Does anyone have any experience with the high efficiency boilers?
I'm considering replacing my 25yr old boiler with one of these, but
I'm hearing from some people that they are nothing but high
I don't think that any of the really high efficiency units have been around
long enough to determine what the overall savings might be. People who
recently bought high efficiency units tend to sing their praises, I think
partly to justify what they spent on them. If you're lucky enough to have
one that does what is should, and doesn't break down, you'll probably be
very happy with it. Conversely, if you had breakdowns, problems finding
competent service people, proprietary parts that aren't locally available,
and cost an arm and a leg, you will probably feel differently.
There are plenty of people on both sides of the fence, I wire about 25
boilers a year, mostly standard units, maybe five or six high efficiency
units. Most work fine out of the box. We did have a bit of a problem with a
Triangle Tube condensing unit, and a pretty much major failure with a
Peerless wall hung condensing unit. Buderus wall hung condensing units seem
to be a favorite, a pita to wire, the way they're laid out, but the
customers love em.
Last year I got a System 2000 boiler from a local dealer for
www.energykinetics.com Mine is oil fired and I saved 32% in the first 3
months and for hot water use in the summer, even more. I won't have an
exact figure until I get another oil delivery, but I'm at least 225 gallons
saved over April to Oct. last year; I still have almost a half tank. It is
trouble free. Gas models are available too. .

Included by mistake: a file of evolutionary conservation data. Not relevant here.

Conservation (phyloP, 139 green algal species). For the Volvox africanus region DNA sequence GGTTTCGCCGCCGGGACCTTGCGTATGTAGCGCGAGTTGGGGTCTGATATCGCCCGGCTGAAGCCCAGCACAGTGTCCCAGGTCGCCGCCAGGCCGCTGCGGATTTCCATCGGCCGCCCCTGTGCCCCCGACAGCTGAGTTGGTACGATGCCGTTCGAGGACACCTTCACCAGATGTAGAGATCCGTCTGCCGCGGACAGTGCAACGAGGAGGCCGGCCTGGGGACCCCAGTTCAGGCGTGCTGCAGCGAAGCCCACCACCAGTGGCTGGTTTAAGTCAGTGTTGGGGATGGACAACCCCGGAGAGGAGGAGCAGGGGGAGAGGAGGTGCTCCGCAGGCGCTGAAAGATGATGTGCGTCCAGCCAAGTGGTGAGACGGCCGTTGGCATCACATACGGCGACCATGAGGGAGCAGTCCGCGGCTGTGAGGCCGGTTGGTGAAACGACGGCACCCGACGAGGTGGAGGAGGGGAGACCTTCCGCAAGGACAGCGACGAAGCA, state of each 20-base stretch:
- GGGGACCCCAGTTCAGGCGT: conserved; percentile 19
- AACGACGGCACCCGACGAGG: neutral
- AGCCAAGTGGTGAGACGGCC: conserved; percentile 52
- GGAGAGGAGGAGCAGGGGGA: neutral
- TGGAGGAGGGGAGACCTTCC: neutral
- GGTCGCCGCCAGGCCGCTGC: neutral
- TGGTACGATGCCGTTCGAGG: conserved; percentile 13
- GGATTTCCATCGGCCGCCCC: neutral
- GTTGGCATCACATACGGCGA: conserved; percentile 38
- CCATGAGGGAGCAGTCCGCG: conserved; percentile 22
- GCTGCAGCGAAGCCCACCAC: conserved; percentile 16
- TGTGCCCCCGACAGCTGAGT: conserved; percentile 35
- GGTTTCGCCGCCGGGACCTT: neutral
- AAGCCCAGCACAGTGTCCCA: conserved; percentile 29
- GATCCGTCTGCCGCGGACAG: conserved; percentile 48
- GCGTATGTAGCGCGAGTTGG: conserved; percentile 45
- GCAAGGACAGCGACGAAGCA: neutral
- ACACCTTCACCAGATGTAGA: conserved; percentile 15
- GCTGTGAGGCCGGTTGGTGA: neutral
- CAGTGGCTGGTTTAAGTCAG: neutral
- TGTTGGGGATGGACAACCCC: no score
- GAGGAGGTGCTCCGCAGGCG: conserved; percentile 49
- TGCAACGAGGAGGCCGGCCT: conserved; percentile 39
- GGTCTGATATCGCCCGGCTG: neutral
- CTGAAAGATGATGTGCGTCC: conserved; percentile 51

At work in one section of our building we have a gas fired Munchkin.
http://www.munchkinboiler.net/ It has been through five winters with one
service call the first year for a minor problem covered under warranty.
Check out rebates from your state, energy credits and special 0% interest
financing though the state.
www.heatinghelp.com is only boiler pros, post at "the wall" for alot
of help. Althvac is alot of hoes post there to be reamed Get the
offered-optional 10 yr warranty and have the boiler on a good surge
protector. One thing few salesman will tell you is boilers condense or
operate at full highest efficency at no more than maybe 140f, at 180f
it might be a loss of 4-7% efficency I am Guessing. I know my
radiators can only heat my house with 140f until its near 30f out, at
-20 I need my unit set at 175-180. And if you setback temp you may
always need high boiler temp and loose efficency. You may be under
radiated and need higher temps than I need, so alot of the extra
savings you may never get when you need it most. You have alot of
research to do, I will bet your boiler is now set to go to 180, but
here in the midwest its to warm to do any testing. Look at the System
2000 for non condensing and do your research.
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